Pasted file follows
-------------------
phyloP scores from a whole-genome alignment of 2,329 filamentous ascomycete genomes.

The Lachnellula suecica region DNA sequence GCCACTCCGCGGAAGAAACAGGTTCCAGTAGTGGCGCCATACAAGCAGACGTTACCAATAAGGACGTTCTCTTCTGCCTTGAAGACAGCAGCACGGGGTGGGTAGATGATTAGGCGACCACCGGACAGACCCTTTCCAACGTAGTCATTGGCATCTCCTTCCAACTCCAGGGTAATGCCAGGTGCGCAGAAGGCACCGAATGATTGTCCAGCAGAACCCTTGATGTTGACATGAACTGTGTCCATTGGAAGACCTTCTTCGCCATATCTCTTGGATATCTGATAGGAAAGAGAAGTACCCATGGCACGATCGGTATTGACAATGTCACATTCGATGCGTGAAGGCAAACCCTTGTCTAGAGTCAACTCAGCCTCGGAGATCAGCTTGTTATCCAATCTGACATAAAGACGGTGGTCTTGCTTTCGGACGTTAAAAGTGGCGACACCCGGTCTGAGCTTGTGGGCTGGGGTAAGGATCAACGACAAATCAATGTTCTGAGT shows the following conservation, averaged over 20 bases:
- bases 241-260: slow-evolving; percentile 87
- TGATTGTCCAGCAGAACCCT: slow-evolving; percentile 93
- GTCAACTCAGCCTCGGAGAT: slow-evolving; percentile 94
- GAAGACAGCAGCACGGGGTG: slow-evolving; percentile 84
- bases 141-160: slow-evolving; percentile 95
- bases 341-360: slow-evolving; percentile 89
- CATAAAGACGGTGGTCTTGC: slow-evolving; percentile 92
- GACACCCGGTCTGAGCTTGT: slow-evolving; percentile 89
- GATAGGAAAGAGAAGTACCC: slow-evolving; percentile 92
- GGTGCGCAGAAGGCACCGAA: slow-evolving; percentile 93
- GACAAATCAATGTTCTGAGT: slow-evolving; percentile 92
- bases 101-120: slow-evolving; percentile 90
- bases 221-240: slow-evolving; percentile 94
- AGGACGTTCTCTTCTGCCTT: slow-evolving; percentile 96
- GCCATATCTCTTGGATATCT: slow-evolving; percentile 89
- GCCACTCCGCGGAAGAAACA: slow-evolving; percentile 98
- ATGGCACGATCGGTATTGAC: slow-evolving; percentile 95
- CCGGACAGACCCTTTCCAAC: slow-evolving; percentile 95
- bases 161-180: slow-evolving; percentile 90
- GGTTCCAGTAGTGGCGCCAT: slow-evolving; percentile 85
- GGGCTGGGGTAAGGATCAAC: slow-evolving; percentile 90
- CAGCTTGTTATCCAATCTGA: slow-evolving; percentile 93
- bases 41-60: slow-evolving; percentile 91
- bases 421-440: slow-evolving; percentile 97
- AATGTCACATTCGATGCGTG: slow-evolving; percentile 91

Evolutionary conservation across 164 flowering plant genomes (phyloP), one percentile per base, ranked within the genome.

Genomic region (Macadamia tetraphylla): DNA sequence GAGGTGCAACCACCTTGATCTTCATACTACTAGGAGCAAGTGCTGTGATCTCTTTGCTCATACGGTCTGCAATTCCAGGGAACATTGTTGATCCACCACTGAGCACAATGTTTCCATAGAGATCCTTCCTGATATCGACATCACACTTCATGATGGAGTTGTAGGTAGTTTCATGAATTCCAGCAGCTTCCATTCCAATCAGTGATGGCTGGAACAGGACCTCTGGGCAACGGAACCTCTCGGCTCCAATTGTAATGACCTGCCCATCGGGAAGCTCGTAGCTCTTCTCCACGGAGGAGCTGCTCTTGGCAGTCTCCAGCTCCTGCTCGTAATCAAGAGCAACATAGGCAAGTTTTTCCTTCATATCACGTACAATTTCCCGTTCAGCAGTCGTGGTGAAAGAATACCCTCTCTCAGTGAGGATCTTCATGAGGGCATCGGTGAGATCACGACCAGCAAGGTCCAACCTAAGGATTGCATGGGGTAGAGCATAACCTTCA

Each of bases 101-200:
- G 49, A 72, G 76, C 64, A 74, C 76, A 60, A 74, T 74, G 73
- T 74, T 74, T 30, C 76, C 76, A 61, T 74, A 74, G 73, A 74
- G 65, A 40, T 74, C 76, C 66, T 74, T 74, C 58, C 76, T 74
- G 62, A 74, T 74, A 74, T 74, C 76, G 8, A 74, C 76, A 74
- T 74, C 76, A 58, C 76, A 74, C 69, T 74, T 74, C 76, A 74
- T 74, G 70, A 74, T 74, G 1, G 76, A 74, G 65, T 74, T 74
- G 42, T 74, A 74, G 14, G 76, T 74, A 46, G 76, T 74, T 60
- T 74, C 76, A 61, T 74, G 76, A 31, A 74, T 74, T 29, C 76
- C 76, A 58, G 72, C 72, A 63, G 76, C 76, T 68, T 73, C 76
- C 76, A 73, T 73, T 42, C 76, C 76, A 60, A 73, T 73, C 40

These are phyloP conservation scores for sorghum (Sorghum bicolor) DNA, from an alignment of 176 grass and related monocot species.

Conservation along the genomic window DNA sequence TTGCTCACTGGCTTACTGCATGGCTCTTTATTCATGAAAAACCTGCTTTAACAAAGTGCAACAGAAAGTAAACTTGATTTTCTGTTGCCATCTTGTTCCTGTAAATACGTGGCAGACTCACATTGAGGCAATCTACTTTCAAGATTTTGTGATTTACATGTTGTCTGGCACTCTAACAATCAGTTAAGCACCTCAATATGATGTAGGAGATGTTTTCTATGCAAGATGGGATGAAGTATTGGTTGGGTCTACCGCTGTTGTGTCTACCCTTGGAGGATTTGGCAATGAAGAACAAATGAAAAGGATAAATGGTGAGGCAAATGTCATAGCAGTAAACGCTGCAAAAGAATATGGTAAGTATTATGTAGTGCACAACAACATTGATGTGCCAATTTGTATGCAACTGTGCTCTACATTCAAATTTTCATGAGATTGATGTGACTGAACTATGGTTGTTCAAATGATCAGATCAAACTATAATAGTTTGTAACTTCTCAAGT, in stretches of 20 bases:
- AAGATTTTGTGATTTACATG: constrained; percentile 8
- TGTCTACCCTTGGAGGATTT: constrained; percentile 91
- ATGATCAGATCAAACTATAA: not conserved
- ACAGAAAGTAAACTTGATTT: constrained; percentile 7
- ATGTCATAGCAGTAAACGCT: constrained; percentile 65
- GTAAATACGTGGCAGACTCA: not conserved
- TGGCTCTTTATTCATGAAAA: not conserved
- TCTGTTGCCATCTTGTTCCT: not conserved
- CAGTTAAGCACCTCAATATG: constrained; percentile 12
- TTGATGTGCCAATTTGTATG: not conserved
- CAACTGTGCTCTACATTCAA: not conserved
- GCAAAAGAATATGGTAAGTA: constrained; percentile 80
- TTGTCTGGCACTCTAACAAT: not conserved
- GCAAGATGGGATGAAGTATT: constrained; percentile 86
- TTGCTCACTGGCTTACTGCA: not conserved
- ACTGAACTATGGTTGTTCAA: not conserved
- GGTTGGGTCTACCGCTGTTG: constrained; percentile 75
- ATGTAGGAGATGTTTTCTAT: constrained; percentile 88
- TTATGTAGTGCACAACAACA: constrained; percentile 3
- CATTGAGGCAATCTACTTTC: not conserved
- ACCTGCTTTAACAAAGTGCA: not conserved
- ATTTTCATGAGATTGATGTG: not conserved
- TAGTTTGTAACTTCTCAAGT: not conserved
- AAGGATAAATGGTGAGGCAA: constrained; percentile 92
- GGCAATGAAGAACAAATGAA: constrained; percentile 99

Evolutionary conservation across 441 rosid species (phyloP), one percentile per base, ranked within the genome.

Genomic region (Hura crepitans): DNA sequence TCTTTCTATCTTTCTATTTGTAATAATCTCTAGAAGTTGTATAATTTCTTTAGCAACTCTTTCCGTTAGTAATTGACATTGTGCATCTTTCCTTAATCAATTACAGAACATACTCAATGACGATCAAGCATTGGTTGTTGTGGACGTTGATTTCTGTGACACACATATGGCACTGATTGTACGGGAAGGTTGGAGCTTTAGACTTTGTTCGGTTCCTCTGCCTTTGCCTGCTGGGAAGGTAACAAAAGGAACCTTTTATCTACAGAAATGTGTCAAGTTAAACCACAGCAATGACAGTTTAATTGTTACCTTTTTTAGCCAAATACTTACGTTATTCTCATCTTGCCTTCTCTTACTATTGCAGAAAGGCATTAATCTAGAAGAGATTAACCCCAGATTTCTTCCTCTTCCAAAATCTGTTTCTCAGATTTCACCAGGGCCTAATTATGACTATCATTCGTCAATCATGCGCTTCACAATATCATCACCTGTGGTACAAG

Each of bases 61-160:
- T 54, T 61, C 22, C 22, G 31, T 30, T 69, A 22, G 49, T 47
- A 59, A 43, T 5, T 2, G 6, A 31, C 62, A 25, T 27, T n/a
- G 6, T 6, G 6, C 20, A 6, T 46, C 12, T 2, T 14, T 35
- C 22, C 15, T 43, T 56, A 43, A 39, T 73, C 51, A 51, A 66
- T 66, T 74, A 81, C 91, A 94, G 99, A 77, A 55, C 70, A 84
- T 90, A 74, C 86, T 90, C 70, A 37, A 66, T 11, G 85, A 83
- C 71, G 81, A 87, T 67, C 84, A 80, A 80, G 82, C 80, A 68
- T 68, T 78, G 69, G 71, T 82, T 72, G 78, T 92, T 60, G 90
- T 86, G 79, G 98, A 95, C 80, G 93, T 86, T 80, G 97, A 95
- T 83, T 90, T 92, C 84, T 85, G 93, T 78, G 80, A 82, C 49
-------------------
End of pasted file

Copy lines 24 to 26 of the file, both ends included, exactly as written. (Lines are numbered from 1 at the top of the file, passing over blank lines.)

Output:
- CAGCTTGTTATCCAATCTGA: slow-evolving; percentile 93
- bases 41-60: slow-evolving; percentile 91
- bases 421-440: slow-evolving; percentile 97